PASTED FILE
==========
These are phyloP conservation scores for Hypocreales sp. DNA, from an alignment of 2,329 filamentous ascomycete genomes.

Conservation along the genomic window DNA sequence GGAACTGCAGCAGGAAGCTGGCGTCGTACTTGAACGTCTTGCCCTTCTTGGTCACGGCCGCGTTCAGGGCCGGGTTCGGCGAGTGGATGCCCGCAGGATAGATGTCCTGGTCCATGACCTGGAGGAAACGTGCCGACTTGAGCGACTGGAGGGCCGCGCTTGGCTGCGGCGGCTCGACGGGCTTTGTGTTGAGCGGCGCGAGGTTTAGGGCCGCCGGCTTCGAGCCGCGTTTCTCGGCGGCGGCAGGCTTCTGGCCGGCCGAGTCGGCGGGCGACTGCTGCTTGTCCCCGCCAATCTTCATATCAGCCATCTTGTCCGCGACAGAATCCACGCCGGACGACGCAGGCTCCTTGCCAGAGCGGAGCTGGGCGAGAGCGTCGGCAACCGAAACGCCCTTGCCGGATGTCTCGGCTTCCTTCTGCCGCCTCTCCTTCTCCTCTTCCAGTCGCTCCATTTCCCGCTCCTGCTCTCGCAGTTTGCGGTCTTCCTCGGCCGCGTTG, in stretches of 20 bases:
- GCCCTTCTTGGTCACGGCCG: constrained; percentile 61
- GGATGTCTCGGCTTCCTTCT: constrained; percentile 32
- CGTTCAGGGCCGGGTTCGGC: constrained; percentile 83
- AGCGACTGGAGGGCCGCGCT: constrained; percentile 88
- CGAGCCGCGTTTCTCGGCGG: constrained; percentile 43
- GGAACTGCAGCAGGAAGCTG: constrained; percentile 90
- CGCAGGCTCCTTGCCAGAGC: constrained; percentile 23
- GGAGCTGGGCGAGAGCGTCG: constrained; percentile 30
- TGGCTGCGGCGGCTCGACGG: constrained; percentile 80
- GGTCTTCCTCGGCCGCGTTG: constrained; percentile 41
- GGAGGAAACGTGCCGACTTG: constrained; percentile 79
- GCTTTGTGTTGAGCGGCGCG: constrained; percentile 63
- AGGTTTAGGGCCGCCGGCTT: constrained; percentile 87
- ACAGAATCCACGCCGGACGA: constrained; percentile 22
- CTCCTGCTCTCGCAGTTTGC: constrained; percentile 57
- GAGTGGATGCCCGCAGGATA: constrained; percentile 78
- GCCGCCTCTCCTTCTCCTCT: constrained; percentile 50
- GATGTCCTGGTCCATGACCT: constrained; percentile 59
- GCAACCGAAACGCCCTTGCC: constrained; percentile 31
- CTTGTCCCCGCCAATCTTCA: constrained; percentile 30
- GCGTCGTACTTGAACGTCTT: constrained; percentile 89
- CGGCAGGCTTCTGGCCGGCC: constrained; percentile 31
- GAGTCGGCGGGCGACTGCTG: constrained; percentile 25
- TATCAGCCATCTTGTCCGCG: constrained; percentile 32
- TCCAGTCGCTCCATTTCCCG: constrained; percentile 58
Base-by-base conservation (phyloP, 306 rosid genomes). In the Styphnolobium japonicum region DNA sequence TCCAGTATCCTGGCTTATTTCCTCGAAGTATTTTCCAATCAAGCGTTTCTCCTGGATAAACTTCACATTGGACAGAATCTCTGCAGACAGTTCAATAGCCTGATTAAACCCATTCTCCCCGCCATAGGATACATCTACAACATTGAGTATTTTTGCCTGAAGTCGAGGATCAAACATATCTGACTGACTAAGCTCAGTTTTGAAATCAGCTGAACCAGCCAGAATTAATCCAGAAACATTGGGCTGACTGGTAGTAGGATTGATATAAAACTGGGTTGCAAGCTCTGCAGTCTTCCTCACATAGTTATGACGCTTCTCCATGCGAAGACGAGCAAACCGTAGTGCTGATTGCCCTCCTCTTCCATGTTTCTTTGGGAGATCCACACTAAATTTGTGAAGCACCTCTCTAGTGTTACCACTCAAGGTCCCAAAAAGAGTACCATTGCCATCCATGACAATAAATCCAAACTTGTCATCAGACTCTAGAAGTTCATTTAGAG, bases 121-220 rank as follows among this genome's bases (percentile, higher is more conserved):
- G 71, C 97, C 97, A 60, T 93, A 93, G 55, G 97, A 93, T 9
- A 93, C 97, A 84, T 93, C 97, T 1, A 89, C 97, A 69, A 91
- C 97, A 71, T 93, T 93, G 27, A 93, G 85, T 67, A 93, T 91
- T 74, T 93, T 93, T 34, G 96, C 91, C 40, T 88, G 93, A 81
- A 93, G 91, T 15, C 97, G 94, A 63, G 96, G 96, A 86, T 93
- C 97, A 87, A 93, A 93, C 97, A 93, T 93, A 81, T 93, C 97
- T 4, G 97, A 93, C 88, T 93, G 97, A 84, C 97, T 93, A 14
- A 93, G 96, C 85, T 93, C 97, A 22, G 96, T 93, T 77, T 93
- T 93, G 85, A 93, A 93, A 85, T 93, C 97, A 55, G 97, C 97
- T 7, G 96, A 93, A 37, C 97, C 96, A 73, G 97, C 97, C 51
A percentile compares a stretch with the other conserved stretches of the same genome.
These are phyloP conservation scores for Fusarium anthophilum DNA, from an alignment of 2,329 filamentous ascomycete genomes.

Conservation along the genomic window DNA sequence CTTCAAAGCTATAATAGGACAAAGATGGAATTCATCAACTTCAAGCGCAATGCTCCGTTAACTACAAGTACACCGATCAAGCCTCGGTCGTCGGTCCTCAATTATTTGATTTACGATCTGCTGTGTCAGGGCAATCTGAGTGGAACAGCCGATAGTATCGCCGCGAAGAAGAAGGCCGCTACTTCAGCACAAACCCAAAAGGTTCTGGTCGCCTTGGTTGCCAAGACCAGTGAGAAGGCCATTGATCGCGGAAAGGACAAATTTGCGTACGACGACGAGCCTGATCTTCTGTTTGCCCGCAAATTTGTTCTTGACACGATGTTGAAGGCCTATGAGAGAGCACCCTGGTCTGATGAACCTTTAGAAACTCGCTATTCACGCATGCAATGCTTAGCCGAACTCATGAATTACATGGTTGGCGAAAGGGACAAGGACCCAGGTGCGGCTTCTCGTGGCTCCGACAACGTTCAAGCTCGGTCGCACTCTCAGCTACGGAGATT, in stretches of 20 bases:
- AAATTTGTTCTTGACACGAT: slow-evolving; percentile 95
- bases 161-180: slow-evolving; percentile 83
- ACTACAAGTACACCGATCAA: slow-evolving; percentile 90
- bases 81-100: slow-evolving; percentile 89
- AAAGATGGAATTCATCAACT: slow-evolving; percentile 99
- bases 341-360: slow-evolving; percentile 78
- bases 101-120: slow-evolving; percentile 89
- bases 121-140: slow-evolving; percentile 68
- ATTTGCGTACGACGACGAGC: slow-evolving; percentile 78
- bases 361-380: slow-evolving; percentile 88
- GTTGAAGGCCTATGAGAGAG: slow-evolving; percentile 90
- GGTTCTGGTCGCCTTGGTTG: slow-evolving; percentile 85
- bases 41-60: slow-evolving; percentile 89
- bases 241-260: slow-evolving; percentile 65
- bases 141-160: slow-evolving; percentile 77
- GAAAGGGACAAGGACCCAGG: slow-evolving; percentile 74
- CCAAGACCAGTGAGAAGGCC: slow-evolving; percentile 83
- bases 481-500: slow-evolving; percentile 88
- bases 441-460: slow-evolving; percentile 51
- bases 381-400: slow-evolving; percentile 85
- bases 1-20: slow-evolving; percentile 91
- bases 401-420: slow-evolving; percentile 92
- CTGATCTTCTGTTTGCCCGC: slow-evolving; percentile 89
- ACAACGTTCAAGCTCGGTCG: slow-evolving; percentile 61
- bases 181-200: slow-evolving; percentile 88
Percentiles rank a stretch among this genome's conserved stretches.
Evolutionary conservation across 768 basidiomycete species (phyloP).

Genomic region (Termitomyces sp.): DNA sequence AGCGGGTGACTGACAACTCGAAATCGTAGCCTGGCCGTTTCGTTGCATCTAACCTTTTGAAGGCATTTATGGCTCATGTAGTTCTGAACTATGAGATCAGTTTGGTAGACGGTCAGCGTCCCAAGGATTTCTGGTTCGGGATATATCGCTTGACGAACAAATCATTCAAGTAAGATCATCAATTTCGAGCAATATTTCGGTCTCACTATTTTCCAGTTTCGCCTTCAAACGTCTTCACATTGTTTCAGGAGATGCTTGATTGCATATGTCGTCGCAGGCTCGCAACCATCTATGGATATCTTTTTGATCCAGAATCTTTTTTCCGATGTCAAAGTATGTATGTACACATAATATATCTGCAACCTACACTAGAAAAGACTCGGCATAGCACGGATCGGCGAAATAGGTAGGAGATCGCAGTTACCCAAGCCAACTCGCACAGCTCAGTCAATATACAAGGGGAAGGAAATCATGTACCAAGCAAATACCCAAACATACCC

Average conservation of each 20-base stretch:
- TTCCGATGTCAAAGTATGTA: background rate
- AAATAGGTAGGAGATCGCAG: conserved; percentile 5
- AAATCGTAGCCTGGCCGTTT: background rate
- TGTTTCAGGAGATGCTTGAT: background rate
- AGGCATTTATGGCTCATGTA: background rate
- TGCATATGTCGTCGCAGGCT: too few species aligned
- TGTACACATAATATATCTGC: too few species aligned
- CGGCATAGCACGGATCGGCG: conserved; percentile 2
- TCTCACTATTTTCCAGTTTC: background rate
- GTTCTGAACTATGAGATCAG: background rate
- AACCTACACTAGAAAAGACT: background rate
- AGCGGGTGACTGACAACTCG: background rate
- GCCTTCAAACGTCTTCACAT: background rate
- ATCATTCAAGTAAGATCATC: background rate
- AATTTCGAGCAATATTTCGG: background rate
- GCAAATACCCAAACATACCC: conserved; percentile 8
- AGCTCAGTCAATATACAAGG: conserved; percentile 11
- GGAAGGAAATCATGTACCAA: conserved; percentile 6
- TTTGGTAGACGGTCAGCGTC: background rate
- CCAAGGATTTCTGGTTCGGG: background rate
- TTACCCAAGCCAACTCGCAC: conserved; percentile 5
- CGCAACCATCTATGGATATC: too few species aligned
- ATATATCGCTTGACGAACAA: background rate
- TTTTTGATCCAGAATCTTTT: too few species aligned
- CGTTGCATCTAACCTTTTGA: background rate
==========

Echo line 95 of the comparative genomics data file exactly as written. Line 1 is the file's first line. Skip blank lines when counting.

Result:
- CGTTGCATCTAACCTTTTGA: background rate